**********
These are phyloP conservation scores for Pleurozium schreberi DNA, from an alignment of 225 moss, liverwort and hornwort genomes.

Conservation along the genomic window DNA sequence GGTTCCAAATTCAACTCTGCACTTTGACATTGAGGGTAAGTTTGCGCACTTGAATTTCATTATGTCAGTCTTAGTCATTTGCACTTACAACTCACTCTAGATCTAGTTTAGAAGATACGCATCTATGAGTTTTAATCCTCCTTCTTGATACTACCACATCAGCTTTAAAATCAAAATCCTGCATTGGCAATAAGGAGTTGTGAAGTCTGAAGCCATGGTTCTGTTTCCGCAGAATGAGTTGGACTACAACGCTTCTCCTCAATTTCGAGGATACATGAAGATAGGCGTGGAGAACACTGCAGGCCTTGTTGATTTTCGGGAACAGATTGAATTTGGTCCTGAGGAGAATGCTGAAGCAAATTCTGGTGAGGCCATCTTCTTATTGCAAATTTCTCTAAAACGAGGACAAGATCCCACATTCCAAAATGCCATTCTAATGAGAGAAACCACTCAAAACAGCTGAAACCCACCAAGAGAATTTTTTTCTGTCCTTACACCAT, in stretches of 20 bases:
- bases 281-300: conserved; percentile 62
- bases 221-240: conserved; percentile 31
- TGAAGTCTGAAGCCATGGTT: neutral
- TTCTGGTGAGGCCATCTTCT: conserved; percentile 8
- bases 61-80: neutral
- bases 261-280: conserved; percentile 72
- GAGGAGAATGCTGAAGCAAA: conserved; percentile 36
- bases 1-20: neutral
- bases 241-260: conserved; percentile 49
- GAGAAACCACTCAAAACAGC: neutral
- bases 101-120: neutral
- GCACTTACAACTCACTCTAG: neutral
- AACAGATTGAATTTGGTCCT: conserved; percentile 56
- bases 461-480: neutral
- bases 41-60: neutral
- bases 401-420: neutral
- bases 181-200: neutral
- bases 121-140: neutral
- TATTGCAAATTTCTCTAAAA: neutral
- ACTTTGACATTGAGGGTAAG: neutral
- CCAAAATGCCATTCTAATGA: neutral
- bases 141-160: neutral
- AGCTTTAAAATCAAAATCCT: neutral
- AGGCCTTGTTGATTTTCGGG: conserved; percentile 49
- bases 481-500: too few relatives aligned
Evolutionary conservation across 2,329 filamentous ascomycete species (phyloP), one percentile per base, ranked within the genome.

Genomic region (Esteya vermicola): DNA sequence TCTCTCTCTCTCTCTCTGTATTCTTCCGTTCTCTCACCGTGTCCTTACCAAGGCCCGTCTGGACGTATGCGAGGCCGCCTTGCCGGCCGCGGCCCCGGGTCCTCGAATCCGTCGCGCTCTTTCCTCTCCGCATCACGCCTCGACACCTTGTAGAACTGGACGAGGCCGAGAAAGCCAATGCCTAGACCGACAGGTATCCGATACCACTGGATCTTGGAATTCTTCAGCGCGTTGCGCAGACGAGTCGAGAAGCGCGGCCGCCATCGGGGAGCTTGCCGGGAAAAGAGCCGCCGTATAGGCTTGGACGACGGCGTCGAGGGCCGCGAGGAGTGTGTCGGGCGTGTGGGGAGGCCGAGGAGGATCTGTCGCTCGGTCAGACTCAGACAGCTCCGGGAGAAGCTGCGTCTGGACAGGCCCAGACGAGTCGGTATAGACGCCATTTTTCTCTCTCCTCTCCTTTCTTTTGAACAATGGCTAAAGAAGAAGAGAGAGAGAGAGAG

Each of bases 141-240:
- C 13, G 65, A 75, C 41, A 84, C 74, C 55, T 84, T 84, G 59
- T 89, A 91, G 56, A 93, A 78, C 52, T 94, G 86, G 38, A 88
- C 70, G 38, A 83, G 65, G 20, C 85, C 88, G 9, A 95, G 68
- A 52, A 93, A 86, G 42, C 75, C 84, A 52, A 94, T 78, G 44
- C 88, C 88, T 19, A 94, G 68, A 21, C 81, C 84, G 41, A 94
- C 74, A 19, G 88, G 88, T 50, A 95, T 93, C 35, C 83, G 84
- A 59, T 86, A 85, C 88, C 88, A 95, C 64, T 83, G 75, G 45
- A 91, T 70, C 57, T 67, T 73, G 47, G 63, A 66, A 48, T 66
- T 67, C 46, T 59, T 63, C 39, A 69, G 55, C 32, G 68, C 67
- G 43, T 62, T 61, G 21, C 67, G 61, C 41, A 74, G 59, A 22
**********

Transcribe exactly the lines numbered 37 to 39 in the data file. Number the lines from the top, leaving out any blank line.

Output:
- A 59, T 86, A 85, C 88, C 88, A 95, C 64, T 83, G 75, G 45
- A 91, T 70, C 57, T 67, T 73, G 47, G 63, A 66, A 48, T 66
- T 67, C 46, T 59, T 63, C 39, A 69, G 55, C 32, G 68, C 67